|Publication number||US4149030 A|
|Application number||US 05/807,467|
|Publication date||Apr 10, 1979|
|Filing date||Jun 17, 1977|
|Priority date||Jun 17, 1977|
|Also published as||CA1096478A, CA1096478A1, DE2826017A1|
|Publication number||05807467, 807467, US 4149030 A, US 4149030A, US-A-4149030, US4149030 A, US4149030A|
|Inventors||Donald S. Foreman|
|Original Assignee||Honeywell Inc.|
|Export Citation||BiBTeX, EndNote, RefMan|
|Patent Citations (6), Referenced by (12), Classifications (11)|
|External Links: USPTO, USPTO Assignment, Espacenet|
Multi-drop communications devices are extensively used in various types of communications systems. One such type of system in common usage today is for vehicle traffic control. A number of individual locations or intersections are controlled either locally or remotely from a central control or computer. In many of these systems the interlinking of the communications equipment is by way of a type of modem that is referred to as a frequency-shift-keyed asynchronous modem which is designed to be connected to a 600 ohm voice-grade telephone type line. Where multi-point or multi-drop operations are required, a bridging amplifier is used at each interconnection or each drop. Since these systems utilize telephone lines, the lines are normally rented from the local telephone utility and there is an initial charge and a recurring charge for each of the interconnections or drops used.
Because of the recurring charges, it is sometimes more economical, in terms of total cost over a number of years, to install user-owned dedicated cable. The dedicated cable can be a pair of continuous conductors that interlink the various locations or intersections in a vehicle traffic control system. With dedicated cables, if a conventional modem as described herein is used, a means must be provided at each drop to interface the modern with the cable. If the modems are simply connected to the wire, the impedance of each of the modems causes an impedance discontinuity and results in unacceptable attenuation and reflections in the line. This is because a transmission line must be driven by, and terminated in, its characteristic impedance in order to work properly. Anywhere an impedance discontinuity exists, some of the signal power incident upon the discontinuity is reflected back up the line and is dissipated in the load causing the discontinuity, leaving only the remainder of the energy to propagate further. The power attenuation results in reduced signal levels at distant stations, and the reflections from distant stations, being replicas of earlier signals, cause distortion of the incident signal.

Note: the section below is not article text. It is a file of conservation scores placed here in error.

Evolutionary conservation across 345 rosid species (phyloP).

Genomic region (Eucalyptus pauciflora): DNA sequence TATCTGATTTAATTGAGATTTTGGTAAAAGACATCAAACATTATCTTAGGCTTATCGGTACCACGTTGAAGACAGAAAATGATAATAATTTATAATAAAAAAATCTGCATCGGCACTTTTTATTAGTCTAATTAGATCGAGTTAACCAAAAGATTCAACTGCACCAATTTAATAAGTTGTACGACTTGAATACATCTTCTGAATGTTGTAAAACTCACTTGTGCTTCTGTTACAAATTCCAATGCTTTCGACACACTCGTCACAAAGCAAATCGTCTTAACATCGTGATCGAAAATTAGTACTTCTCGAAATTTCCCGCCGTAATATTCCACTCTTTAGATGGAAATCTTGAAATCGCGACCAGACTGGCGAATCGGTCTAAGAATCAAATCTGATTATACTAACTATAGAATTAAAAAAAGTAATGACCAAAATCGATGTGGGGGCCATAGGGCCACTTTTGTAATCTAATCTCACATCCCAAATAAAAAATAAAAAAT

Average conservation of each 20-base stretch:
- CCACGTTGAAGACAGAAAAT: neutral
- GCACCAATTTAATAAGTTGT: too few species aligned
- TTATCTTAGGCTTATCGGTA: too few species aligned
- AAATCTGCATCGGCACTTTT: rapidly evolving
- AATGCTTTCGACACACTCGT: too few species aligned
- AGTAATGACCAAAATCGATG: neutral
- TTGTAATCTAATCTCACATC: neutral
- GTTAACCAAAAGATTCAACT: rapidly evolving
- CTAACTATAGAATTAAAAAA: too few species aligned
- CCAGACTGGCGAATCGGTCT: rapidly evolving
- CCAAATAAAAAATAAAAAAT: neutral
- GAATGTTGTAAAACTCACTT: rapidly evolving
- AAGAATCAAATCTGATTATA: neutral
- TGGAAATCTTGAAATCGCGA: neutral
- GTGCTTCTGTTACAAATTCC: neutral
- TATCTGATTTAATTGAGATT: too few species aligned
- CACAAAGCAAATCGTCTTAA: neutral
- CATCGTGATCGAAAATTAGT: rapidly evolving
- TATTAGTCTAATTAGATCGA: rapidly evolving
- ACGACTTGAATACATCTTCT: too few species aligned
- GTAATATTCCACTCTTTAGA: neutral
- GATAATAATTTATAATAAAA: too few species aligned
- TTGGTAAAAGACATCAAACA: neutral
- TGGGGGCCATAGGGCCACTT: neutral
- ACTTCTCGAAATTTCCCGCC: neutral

In order to avoid these problems, the conductors are normally connected to bridging amplifiers which then interconnect to the modems that are used at each multi-drop location. This type of an arrangement has some very distinct disadvantages. One disadvantage is the cost of providing a bridging amplifier at each multi-drop location. Secondly, and possibly one of the major disadvantages of this type of circuit arrangement, is that each of the bridging amplifiers must be powered locally. In the case of the loss of electrical power to the bridging amplifier, the bridging amplifier becomes ineffective and all of the multi-drops along the system downstream from that point are cut off to the central transmitter or receiver. This loss of control can be very serious.
The present invention is directed to the idea of driving either a conventional voice-grade telephone line or a pair of conductors with substantially the same equipment. The driving device is a multi-drop communications device that drives the line with a high impedance current drive circuit as opposed to the conventional matched impedance voltage drive arrangement that is typical in multi-drop communications systems. In the present invention the novel circuit can be adapted to a voice-grade telephone line of the 600 ohm impedance type merely by placing a 600 ohm resistor across the device. Otherwise, the novel device is used to drive a pair of conductors directly.